As the brain proceeds to deeper cognitions of written words, it interprets the content as if the reader were actually experiencing it. The reading brain and the print read become so intertwined that when one reads the scene in which Anna Karenina leaps to her death, “you leaped, too.” “In all likelihood,” brain scanning shows, “the same neurons you deploy when you move your legs and trunk were also activated when you read that Anna jumped before the train.” Wolf takes this as proof that reading fosters empathy and imagination, two marvelous consequences of literacy. Reading also cultivates “cognitive patience,” necessary to the critical intellect as it struggles against “novelty bias”—the human preference for new phenomena because they are new. Reading activates background knowledge, too: the process of comprehension combines what we are reading with the knowledge we already have that is somehow related to the matter at hand, thus keeping that knowledge alive in us.

The very inventedness of literacy, however, along with the neuroplasticity of the brain, troubles Wolf in the second half of Reader, Come Home. If reading is not natural but invented, it can deteriorate. If the brain adapted to print because of repeated exposure, it can adapt away if exposure slows. The circuit will break if unused, or if something different from print draws more of the brain’s attention. If screens take the place of paper, the brain will react.

“What Will Become of the Readers We Have Been?” she asks in Letter Four, which rehearses oft-noted drawbacks of the screen habitat. Hyperstimulation is one; “continuous partial attention,” whereby one attends to several things at once—Instagram, TV, texting—but none deeply, is another; an environment that rewards short attention spans is a third. Wolf backs these observations with neurological data. She quotes other scientists who say, for instance, “[m]ultitasking created a dopamine-addiction feedback loop, effectively rewarding the brain for losing focus.” She cites data on the extent to which virtual reading has replaced paper reading (for example, 20-year-olds checking their phones 150-190 times per day). She points out how the “physical and temporal thereness of books” provides a tactile support for the reading circuit’s development that e-books do not, while noting e-books nonetheless continue to spread to classrooms and children’s bedrooms. “Behind our screens, at work and at home, we have sutured the temporal segments of our days so as to switch our attention from one task or one source of stimulation to another. We cannot but be changed.”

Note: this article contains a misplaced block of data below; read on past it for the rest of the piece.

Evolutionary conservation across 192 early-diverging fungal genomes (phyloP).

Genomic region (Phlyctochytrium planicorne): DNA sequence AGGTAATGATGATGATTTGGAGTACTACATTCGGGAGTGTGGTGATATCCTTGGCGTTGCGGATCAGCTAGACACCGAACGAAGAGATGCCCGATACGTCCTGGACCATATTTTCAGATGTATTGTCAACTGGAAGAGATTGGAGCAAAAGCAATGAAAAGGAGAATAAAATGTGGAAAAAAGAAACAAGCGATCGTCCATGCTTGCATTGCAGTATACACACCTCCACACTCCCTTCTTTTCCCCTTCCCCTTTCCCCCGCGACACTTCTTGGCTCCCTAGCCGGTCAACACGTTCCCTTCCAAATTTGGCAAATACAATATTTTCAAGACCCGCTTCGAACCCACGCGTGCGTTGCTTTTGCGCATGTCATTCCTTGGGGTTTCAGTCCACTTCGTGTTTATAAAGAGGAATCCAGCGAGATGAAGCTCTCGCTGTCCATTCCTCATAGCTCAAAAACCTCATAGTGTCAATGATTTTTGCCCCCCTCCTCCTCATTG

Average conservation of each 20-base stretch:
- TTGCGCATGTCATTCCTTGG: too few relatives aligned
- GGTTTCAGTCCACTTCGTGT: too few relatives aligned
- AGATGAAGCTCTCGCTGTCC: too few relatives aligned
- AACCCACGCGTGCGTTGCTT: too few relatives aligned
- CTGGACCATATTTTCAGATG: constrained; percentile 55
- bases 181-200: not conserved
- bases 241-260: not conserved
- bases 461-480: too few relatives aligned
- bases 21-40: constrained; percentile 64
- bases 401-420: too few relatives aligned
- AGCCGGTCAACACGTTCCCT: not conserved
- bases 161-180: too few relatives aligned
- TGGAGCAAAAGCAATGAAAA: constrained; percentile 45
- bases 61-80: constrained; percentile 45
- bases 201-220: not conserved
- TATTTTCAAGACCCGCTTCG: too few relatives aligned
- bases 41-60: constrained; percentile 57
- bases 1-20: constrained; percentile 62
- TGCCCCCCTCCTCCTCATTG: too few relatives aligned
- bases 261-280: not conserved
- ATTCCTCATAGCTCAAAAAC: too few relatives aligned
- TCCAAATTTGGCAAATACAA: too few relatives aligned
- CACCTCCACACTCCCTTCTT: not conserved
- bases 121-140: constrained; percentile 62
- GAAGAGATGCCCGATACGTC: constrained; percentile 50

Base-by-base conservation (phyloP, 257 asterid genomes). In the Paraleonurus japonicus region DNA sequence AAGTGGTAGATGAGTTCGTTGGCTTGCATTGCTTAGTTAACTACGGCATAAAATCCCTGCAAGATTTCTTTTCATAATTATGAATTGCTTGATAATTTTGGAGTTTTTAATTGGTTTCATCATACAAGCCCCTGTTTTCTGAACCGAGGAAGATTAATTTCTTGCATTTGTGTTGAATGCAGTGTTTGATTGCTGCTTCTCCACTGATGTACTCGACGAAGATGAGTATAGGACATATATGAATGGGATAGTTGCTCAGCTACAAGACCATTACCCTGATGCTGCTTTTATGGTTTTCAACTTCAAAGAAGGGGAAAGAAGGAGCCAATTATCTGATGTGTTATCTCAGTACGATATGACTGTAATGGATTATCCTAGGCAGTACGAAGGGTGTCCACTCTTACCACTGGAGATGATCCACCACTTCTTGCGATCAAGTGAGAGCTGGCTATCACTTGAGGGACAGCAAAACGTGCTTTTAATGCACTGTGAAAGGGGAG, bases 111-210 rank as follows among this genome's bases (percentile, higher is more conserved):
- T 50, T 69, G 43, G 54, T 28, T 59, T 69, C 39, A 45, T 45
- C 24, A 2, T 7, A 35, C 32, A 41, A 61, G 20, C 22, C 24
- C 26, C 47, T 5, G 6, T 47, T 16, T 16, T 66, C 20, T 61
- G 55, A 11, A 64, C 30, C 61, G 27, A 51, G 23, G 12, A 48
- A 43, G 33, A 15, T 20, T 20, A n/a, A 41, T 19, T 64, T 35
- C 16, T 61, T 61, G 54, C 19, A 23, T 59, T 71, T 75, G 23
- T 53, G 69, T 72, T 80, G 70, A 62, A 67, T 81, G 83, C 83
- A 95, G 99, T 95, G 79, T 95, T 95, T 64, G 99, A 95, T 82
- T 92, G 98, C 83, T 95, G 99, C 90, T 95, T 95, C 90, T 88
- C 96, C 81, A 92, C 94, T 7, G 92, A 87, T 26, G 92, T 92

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In these later letters, Wolf sounds like the kind of alarmist digital enthusiasts often deride. After all, they say, reading is not dying; it’s thriving. Wolf herself quotes a study from the University of California, San Diego, showing that an average user consumes 34 gigabytes of data per day—the equivalent of nearly 100,000 words.

Wolf’s answer comes, once again, from neuroscientific studies revealing significant cognitive and affective differences between print and screen reading, and between “deep reading” and fast reading—differences that show up in brain activity. In one study, researchers “were frankly surprised that just by asking their literature graduate students either to read closely or to read for entertainment, different regions of the brain became activated, including multiple areas involved in motion and touch.” In another, after one group read a story on paper, another on screens, the first reconstructed the plot more accurately than the second—for a book, unlike a virtual text, gives the brain a concrete spatial arrangement for the action. In sum, Wolf says, the paper reading brain has better memory, more imagination, immersion, and patience, and more knowledge than the screen reading brain. The physiology proves it.